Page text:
Stronger than the US’ weak-kneed response to Saudi dictatorship?:
The North American media have widely publicized the case of the Saudi Arabian woman sentenced to 200 lashes and six months in prison. Her “crime” was being gang-raped by seven Saudi men, and then having the gall to go to the press. This is clearly one of the most blatant violations of human rights imaginable by a government against one of its own citizens.
The Canadian government says it will lodge a formal protest with the Saudis, and Josee Verner, the Canadian minister responsible for the status of women, has rightly denounced the Saudi court ruling as “barbaric.”
The United States, on the other hand, has thus far offered a shamefully tepid response, not wanting to offend our authoritarian ally in the “war on terror” and hoping to entice the Saudis to attend the Annapolis Arab-Israeli peace summit. Sounding more like an apologist for the Saudis than a spokesman for the United States, State Department spokesman Sean McCormack observed, “This is a part of a judicial procedure overseas in the court of a sovereign country.” He then gave the mildest possible rebuke to the Saudis: “That said, most would find this relatively astonishing that something like this happens.”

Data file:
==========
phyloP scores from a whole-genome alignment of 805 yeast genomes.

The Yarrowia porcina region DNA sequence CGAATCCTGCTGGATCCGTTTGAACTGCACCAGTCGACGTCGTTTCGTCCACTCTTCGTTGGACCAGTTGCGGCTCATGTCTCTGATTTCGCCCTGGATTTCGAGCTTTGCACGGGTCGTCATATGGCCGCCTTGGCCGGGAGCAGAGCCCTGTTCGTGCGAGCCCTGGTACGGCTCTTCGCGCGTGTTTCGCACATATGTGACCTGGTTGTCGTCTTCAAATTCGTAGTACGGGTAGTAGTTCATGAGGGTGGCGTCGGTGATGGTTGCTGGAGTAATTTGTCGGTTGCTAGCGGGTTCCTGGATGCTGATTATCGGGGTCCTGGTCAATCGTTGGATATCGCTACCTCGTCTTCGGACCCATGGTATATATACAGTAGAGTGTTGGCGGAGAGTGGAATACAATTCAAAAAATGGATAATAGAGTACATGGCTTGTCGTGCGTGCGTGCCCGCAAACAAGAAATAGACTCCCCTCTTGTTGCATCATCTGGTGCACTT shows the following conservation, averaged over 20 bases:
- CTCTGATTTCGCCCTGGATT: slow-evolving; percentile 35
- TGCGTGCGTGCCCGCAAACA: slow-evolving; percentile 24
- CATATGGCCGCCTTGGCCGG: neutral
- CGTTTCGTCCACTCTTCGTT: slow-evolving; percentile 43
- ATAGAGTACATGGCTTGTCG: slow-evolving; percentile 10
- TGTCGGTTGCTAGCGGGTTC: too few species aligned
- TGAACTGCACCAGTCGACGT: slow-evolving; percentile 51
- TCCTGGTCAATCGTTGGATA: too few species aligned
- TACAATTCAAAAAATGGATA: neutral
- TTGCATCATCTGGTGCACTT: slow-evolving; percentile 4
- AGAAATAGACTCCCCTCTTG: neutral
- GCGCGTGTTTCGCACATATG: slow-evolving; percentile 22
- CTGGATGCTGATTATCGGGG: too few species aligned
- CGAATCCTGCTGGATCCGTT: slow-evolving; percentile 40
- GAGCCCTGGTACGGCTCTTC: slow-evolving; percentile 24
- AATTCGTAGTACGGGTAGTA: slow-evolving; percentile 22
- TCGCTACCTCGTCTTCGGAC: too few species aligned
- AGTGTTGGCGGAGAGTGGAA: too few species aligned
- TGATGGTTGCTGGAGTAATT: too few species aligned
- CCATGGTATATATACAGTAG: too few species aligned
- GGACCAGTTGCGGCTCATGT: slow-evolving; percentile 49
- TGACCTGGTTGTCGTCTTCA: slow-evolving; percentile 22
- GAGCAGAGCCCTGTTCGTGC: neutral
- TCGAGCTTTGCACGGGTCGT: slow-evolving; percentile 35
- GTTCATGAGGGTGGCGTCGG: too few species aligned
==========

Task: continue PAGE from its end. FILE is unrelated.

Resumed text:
The author’s (Pierre Atlas) analysis:
Canada has long been held in high esteem internationally. While many people around the world have a love-hate relationship with the United States, Canada tends to inspire only positive feelings. This is in part because Canada never had the burden of superpower responsibilities during the Cold War and, thanks to the American nuclear umbrella, it was able to “free ride” on security and devote much of its resources and attention to “non-strategic” global issues like international humanitarian law, peacekeeping, and development in the Third World. Rather than focusing inward, Canada long ago made the deliberate choice to pursue its values internationally, under both Tory and Liberal governments.
The widening gap, under President Bush’s tenure, between America’s own laudable values and its actions has undermined our international standing. This in turn handicaps any efforts to win hearts and minds in the “war on terror.” Perhaps it is time that the United States takes a few pages from Canada’s playbook. America, and the world, would be the better for it.